The social worker now thinks we should re-visit the best interests decision. I think there is a significant risk that mum would refuse help from a live-in carer, and quite a big risk she might refuse the carer completely (she called the police when a night sitter came to the house while she was still at home).

    At the same time, mum cries all the time that she wants to go home. She’s just called me and threatened to kill herself if she can’t go home (she has said this a number of times).

    The hospital staff have never seen her refuse care, so they don’t understand why we want to re-visit the decision. My sibling thinks it would be cruel to let mum go home only for the care arrangement to fall apart again. If it does go wrong, no one is readily available to step in because we’re so far away, so mum might need to be sectioned.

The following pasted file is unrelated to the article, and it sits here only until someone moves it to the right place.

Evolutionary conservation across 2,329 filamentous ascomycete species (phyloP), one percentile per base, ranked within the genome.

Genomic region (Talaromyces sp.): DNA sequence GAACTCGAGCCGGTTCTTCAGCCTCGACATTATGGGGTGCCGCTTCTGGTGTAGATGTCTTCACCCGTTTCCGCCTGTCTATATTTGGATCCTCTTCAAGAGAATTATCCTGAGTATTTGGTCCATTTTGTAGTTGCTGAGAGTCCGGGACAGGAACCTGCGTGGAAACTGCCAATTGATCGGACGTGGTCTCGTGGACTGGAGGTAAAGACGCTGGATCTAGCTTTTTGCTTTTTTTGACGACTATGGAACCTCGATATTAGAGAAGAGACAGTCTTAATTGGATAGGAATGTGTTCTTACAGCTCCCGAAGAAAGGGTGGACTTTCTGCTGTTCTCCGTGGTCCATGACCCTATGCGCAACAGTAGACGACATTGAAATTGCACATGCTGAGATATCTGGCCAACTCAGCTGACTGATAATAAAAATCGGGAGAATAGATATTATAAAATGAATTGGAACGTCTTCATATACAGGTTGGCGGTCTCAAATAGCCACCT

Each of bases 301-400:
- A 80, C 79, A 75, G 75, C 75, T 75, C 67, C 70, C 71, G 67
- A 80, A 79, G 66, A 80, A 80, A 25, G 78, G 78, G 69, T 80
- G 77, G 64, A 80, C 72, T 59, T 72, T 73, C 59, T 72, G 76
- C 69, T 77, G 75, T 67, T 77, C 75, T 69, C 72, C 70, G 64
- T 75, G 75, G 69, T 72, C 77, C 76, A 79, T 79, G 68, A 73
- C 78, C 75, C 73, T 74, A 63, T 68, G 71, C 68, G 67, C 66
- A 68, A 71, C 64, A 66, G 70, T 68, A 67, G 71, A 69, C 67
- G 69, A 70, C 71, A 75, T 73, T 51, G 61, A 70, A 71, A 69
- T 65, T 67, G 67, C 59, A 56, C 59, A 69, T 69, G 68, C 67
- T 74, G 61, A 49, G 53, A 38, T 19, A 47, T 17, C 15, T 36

I just want mum to be happy and I hate the idea she might never go home - but when she did go home she kept asking when she could go home because she didn’t like how we’d had to rearrange everything. I don’t know what to think. We will probably have a best interest call next week, and I’m not sure if I should be trying to push against the social workers on this.

    Really sorry this is so long - thank you if you’ve made it to the end! Any different perspectives out there?
     
  2. Bunpoots

    Bunpoots Registered User

    Apr 1, 2016
    2,683
    Nottinghamshire
    Welcome to DTP @Kelly84